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March 26, 2016 12:29 AM

Toby Smith talks with Brandon Briganti about being a ballboy at Indian Wells

BallboyBrandon Briganti is an eighth grader at Albuquerque’s Desert Ridge Middle School.  At 14, he is a standout junior player – He is ranked in the 14-and-unders in the USTA Southwest.  He played Junior Team Tennis and played in the nationals in South Carolina.  He’s been part of Desert Ridge’s championship middle school team for three years. In March, he served as a ballboy for more than a week at the BNP Paribas Open in Indian Wells, California, considered by some tennis followers to be a fifth major tournament.  

How did you get started in ballboying?

I did it for four years at the Coleman Vision Tennis Championships, at Tanoan.  

How did you like that?

It was fun to be on the court and see how hard women hit the ball.

Who were some of those hard hitters at the Coleman that you remember?

Maria Sanchez, Irina Falconi, Lauren Davis, Melanie Oudin.

It’s a big leap from the Coleman, a $75,000 women’s tournament, to Indian Wells, which is a $10 million event in which men and women compete. How did that happen?

Last fall, Julanie Lee, who is in charge of the ballkids at the Coleman was asked by Indian Wells to forward names of people who might be interested in trying. My mom received an email about inviting me to take a test.   

What did you have to do first?

I received a review booklet online and then took an online test.  I had to score 90 percent or above to advance. I also had to write an essay, one paragraph.  I wrote that I had started playing tennis at 7 or 8 and thought it would be fun to watch all the professionals.  

Was that hard?

I thought I had a chance.

And it turns out you did.  What happened then?

I was invited to a training camp on January 2, of this year.  That was a Saturday.  My mom drove me and my sister Courtney, who is 23, out to California. We left on Friday.  It was eleven and a half hours each way.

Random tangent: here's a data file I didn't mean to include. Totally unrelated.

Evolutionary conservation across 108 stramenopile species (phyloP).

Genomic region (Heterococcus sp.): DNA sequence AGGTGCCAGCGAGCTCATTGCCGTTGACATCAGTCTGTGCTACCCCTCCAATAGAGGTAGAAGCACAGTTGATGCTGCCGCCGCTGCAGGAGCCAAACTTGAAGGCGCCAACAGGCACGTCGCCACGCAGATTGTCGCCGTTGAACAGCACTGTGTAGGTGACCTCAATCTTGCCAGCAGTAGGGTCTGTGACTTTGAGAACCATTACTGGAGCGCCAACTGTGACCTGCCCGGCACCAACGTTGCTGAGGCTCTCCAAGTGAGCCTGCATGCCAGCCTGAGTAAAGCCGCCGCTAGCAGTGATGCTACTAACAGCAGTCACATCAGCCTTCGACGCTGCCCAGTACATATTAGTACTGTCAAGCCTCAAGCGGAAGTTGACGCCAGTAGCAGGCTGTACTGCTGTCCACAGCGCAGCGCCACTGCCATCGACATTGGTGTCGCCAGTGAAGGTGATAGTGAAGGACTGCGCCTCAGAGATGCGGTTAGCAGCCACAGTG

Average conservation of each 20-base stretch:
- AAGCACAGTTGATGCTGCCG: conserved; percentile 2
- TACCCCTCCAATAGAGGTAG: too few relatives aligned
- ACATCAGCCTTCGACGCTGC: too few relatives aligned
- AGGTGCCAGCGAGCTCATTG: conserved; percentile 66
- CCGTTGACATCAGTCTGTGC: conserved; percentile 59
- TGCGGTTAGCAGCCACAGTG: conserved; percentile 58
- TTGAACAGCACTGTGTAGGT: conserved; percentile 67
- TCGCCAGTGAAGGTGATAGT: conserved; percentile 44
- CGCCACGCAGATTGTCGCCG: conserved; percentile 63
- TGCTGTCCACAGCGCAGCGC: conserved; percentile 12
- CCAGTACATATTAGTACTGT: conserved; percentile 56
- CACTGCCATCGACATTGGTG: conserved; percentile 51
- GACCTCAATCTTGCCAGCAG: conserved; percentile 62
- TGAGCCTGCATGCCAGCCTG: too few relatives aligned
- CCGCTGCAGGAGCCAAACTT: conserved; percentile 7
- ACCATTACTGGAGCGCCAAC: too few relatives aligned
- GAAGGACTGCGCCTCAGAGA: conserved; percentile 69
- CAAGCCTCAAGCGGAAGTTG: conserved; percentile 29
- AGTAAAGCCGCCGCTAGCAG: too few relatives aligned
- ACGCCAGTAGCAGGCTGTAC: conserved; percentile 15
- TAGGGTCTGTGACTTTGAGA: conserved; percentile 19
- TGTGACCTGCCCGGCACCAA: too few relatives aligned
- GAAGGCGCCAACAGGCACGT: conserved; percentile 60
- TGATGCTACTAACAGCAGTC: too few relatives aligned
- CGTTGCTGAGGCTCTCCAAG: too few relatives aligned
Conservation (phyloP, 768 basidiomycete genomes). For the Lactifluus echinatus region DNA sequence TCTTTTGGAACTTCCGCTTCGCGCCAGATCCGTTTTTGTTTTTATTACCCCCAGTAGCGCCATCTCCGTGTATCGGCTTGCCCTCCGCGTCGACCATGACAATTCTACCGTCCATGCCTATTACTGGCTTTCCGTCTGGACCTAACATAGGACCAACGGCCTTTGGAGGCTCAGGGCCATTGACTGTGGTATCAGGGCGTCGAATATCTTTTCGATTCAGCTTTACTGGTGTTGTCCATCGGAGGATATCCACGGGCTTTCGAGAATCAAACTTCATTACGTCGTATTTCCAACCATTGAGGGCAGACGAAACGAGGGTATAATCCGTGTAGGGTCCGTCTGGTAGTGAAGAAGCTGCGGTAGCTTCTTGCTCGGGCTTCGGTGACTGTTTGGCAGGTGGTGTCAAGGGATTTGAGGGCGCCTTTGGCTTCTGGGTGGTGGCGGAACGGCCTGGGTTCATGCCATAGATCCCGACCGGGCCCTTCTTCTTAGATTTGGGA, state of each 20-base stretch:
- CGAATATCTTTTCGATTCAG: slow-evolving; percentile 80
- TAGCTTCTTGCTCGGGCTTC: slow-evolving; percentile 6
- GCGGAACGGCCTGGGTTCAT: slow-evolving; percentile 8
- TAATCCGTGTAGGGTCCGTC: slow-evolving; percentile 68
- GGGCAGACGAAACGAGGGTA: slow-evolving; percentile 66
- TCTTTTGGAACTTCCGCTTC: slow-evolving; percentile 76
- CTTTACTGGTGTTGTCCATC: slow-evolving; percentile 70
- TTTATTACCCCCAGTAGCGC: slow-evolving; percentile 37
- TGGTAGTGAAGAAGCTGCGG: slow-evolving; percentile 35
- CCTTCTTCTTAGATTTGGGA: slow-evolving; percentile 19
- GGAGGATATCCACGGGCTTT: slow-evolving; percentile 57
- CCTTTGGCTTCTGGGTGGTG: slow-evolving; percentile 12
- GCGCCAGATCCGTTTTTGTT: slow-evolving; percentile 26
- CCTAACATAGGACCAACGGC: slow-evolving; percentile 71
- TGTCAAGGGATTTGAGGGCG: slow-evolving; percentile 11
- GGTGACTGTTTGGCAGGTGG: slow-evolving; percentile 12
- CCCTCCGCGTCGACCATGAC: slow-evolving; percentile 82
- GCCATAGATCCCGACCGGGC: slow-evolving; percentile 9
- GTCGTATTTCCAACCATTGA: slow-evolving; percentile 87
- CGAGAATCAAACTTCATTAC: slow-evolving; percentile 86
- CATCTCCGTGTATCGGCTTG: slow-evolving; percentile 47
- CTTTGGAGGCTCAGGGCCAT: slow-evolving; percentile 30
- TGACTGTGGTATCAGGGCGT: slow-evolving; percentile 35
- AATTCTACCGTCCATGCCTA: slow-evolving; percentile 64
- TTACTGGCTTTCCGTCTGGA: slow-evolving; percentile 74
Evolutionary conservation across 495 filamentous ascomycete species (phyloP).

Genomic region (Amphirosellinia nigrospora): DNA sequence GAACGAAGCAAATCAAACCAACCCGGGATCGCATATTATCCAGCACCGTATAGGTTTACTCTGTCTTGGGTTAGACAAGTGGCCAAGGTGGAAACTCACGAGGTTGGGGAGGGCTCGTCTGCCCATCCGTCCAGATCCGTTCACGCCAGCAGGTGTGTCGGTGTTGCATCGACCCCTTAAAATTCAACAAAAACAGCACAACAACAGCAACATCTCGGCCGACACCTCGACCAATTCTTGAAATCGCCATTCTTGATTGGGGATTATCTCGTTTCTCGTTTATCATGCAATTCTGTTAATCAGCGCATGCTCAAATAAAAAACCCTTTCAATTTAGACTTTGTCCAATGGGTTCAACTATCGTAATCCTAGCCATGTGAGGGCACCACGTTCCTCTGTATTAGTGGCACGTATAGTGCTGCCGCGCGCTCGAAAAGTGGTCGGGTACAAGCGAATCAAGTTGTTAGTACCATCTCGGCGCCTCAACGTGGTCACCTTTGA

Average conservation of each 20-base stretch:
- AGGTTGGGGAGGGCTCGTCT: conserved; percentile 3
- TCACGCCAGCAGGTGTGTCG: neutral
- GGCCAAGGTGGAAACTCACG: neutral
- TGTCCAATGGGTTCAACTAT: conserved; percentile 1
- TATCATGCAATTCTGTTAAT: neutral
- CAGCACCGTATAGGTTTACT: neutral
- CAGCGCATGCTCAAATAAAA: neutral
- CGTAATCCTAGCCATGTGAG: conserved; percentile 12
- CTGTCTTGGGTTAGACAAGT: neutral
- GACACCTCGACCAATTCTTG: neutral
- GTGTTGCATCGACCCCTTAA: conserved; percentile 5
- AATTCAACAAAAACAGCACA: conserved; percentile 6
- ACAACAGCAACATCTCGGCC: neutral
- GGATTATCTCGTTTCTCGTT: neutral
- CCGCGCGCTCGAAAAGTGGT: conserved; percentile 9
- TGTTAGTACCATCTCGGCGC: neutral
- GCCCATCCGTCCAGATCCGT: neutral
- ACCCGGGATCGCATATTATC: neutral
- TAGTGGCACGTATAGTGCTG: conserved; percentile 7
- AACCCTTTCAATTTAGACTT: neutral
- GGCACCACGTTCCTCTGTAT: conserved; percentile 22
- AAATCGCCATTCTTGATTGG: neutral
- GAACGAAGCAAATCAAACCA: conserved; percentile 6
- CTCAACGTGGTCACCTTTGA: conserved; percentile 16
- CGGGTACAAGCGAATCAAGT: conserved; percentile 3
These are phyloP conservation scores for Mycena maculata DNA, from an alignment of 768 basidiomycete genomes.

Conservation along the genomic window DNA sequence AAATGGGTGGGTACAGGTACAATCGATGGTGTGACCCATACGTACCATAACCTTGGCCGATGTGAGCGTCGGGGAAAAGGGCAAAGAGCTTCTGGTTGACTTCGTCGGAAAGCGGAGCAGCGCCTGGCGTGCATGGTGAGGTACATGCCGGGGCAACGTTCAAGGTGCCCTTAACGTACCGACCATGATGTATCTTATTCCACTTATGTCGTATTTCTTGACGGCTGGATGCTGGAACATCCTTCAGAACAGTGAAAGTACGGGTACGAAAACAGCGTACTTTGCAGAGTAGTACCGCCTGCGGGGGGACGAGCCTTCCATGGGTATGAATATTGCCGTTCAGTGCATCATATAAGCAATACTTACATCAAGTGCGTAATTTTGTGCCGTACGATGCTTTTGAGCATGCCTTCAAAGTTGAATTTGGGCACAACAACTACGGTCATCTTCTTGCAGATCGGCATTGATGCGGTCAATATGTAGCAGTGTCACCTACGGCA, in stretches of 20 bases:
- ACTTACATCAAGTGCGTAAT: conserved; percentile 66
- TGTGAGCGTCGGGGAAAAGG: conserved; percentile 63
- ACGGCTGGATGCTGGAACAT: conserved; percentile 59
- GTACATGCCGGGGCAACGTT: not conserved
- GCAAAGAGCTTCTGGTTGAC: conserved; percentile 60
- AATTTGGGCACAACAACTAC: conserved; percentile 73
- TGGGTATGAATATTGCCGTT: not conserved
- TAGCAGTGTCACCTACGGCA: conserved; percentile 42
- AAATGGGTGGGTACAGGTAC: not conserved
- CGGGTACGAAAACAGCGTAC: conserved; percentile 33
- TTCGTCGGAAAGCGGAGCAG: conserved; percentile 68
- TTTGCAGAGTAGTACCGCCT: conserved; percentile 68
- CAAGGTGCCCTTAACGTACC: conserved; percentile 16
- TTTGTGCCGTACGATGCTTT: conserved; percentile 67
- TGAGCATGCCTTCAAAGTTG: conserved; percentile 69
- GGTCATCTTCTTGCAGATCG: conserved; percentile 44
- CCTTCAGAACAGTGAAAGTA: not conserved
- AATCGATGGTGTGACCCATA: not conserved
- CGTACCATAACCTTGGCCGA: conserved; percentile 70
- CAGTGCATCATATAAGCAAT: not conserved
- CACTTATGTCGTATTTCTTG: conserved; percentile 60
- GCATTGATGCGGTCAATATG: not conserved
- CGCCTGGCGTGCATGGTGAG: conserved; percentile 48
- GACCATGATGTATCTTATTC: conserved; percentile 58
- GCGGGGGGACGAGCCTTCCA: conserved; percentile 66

Was the tryout hard?

It was long.  8 a.m. to 5 p.m.  

What actually took place?  

There were six kids on the courts at once.  Two coordinators would play singles.  And there were substitutes for the coordinators. Five groups of kids, with 10 kids in a group. It was essentially a six-hour match.  It wasn’t like a real match.  The coordinators would purposely miss shots here and there.

How did you do?

I pretty much knew everything to do from working at the Coleman.  I got “excellents” on all my grades.  

How did find out if you had passed?

You were called out to have your photo taken. You kind of figured out if you didn’t get your photo taken didn’t make it.  

So your photo would be used as your credential through the tournament?


What then?  

We drove back to California on March 7.  

Were you paid?

[Laughs.] No. I got $16 in food money each day.  But that ran out usually after one meal.  Everything was pretty expensive. A hamburger was ten dollars.

What was the first match you were a ballboy?

Coco Vanderweghe and Bethanie Mattek-Sands were playing doubles.  I kind of remembered them from the Coleman.  

Did you see any players get angry?  

I saw two women smash their rackets.  Eugenie Bouchard and Gambine Murgurza.

stosurWho was the nicest player you saw?  

Samantha Stoser, She said please and thank-you whenever she asked for a towel.  Some of the ballkids didn’t get towels fast enough and got yelled at by players.

Was the work hard?

We worked a day shift from 10 a.m. to 5 p.m.  Or a night shift, from 5 p.m. to 10 p.m.  In the seven days there, I worked five day shifts and two night shifts.  Some of those days were really hot.

Did you stay for the finals?

No, I finished on March 14 and we drove home on March 15. I slept a lot of the time on the way back.  I missed a week and two days of school. I did some makeup work while there.  On the drive home I wrote an essay on The Book Thief, a novel by Markus Zusak. Language arts is my favorite subject in school.

SockDid kids at school ask you about the tournament?

Not that many kids at school like tennis.  [Laughs.] Some of my friends saw me on TV during Jack Sock’s match.

What about souvenirs?  Did you get any?

I received a bright orange shirt, blue shorts, light blue cap and white Fila tennis shoes. That was my outfit there. I got one of those yellow tennis balls, not the really big ones, but smaller, and had it signed by Nadal, Murray, Bouchard, Sock, Jankovic.

Can you read their scribbling?

I printed their names next to the signatures.

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